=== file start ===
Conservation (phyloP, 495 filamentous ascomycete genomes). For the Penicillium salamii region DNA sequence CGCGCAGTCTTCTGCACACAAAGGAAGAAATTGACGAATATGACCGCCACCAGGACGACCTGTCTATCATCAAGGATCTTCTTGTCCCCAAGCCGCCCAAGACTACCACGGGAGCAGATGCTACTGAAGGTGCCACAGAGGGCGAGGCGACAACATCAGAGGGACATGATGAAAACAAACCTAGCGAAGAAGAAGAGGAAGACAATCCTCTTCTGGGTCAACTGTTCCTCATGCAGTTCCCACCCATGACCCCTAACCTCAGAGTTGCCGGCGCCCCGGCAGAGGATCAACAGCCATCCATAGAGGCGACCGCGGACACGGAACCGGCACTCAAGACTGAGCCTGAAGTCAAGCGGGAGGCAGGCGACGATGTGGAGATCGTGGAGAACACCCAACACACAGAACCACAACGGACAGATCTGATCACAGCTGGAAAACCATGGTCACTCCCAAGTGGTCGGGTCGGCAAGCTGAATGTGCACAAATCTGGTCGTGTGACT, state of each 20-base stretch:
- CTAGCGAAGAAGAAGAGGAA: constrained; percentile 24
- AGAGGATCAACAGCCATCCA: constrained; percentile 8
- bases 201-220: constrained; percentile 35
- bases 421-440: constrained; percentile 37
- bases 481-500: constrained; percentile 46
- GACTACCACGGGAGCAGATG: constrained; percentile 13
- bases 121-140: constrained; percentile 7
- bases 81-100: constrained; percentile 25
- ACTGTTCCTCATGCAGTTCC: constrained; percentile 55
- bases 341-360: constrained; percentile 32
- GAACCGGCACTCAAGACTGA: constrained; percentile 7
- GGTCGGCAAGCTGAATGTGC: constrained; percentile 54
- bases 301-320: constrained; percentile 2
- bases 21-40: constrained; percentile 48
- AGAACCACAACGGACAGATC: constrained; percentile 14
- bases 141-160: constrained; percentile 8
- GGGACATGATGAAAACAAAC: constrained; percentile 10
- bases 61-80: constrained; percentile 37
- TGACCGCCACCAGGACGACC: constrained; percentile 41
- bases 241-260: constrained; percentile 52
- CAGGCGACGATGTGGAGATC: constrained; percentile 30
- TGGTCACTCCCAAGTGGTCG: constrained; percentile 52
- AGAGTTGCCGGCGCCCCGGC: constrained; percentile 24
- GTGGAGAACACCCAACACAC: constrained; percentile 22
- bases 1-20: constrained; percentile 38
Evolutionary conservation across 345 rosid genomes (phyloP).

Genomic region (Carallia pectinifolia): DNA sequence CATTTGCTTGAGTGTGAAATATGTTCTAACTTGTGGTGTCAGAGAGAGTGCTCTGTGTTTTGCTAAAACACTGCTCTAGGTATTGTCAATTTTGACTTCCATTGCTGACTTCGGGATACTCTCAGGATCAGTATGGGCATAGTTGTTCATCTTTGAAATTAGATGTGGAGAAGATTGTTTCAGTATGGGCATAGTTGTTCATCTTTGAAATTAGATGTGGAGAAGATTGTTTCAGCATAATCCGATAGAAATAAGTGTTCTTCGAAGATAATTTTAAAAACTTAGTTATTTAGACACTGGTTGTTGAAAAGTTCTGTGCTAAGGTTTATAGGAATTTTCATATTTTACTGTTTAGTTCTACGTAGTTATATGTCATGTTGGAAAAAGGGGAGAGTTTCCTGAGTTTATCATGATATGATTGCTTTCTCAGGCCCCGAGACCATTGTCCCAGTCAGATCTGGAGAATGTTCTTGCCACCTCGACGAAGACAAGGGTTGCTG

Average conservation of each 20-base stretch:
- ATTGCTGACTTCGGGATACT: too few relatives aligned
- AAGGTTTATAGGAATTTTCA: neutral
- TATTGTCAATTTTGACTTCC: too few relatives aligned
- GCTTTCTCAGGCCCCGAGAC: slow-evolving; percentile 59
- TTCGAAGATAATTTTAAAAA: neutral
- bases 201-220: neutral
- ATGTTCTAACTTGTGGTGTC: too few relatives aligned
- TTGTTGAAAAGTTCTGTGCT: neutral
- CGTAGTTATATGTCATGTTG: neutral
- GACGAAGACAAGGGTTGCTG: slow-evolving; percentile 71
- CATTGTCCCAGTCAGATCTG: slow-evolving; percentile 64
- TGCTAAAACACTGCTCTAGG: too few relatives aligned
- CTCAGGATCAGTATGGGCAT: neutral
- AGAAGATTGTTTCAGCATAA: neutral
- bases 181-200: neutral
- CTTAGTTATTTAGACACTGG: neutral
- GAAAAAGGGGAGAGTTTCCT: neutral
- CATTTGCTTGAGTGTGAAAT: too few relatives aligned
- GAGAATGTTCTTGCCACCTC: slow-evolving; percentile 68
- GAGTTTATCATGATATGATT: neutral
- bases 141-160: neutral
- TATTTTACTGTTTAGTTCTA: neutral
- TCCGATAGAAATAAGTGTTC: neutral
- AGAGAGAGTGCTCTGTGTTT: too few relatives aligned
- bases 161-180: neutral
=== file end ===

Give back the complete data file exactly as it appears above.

Conservation (phyloP, 495 filamentous ascomycete genomes). For the Penicillium salamii region DNA sequence CGCGCAGTCTTCTGCACACAAAGGAAGAAATTGACGAATATGACCGCCACCAGGACGACCTGTCTATCATCAAGGATCTTCTTGTCCCCAAGCCGCCCAAGACTACCACGGGAGCAGATGCTACTGAAGGTGCCACAGAGGGCGAGGCGACAACATCAGAGGGACATGATGAAAACAAACCTAGCGAAGAAGAAGAGGAAGACAATCCTCTTCTGGGTCAACTGTTCCTCATGCAGTTCCCACCCATGACCCCTAACCTCAGAGTTGCCGGCGCCCCGGCAGAGGATCAACAGCCATCCATAGAGGCGACCGCGGACACGGAACCGGCACTCAAGACTGAGCCTGAAGTCAAGCGGGAGGCAGGCGACGATGTGGAGATCGTGGAGAACACCCAACACACAGAACCACAACGGACAGATCTGATCACAGCTGGAAAACCATGGTCACTCCCAAGTGGTCGGGTCGGCAAGCTGAATGTGCACAAATCTGGTCGTGTGACT, state of each 20-base stretch:
- CTAGCGAAGAAGAAGAGGAA: constrained; percentile 24
- AGAGGATCAACAGCCATCCA: constrained; percentile 8
- bases 201-220: constrained; percentile 35
- bases 421-440: constrained; percentile 37
- bases 481-500: constrained; percentile 46
- GACTACCACGGGAGCAGATG: constrained; percentile 13
- bases 121-140: constrained; percentile 7
- bases 81-100: constrained; percentile 25
- ACTGTTCCTCATGCAGTTCC: constrained; percentile 55
- bases 341-360: constrained; percentile 32
- GAACCGGCACTCAAGACTGA: constrained; percentile 7
- GGTCGGCAAGCTGAATGTGC: constrained; percentile 54
- bases 301-320: constrained; percentile 2
- bases 21-40: constrained; percentile 48
- AGAACCACAACGGACAGATC: constrained; percentile 14
- bases 141-160: constrained; percentile 8
- GGGACATGATGAAAACAAAC: constrained; percentile 10
- bases 61-80: constrained; percentile 37
- TGACCGCCACCAGGACGACC: constrained; percentile 41
- bases 241-260: constrained; percentile 52
- CAGGCGACGATGTGGAGATC: constrained; percentile 30
- TGGTCACTCCCAAGTGGTCG: constrained; percentile 52
- AGAGTTGCCGGCGCCCCGGC: constrained; percentile 24
- GTGGAGAACACCCAACACAC: constrained; percentile 22
- bases 1-20: constrained; percentile 38
Evolutionary conservation across 345 rosid genomes (phyloP).

Genomic region (Carallia pectinifolia): DNA sequence CATTTGCTTGAGTGTGAAATATGTTCTAACTTGTGGTGTCAGAGAGAGTGCTCTGTGTTTTGCTAAAACACTGCTCTAGGTATTGTCAATTTTGACTTCCATTGCTGACTTCGGGATACTCTCAGGATCAGTATGGGCATAGTTGTTCATCTTTGAAATTAGATGTGGAGAAGATTGTTTCAGTATGGGCATAGTTGTTCATCTTTGAAATTAGATGTGGAGAAGATTGTTTCAGCATAATCCGATAGAAATAAGTGTTCTTCGAAGATAATTTTAAAAACTTAGTTATTTAGACACTGGTTGTTGAAAAGTTCTGTGCTAAGGTTTATAGGAATTTTCATATTTTACTGTTTAGTTCTACGTAGTTATATGTCATGTTGGAAAAAGGGGAGAGTTTCCTGAGTTTATCATGATATGATTGCTTTCTCAGGCCCCGAGACCATTGTCCCAGTCAGATCTGGAGAATGTTCTTGCCACCTCGACGAAGACAAGGGTTGCTG

Average conservation of each 20-base stretch:
- ATTGCTGACTTCGGGATACT: too few relatives aligned
- AAGGTTTATAGGAATTTTCA: neutral
- TATTGTCAATTTTGACTTCC: too few relatives aligned
- GCTTTCTCAGGCCCCGAGAC: slow-evolving; percentile 59
- TTCGAAGATAATTTTAAAAA: neutral
- bases 201-220: neutral
- ATGTTCTAACTTGTGGTGTC: too few relatives aligned
- TTGTTGAAAAGTTCTGTGCT: neutral
- CGTAGTTATATGTCATGTTG: neutral
- GACGAAGACAAGGGTTGCTG: slow-evolving; percentile 71
- CATTGTCCCAGTCAGATCTG: slow-evolving; percentile 64
- TGCTAAAACACTGCTCTAGG: too few relatives aligned
- CTCAGGATCAGTATGGGCAT: neutral
- AGAAGATTGTTTCAGCATAA: neutral
- bases 181-200: neutral
- CTTAGTTATTTAGACACTGG: neutral
- GAAAAAGGGGAGAGTTTCCT: neutral
- CATTTGCTTGAGTGTGAAAT: too few relatives aligned
- GAGAATGTTCTTGCCACCTC: slow-evolving; percentile 68
- GAGTTTATCATGATATGATT: neutral
- bases 141-160: neutral
- TATTTTACTGTTTAGTTCTA: neutral
- TCCGATAGAAATAAGTGTTC: neutral
- AGAGAGAGTGCTCTGTGTTT: too few relatives aligned
- bases 161-180: neutral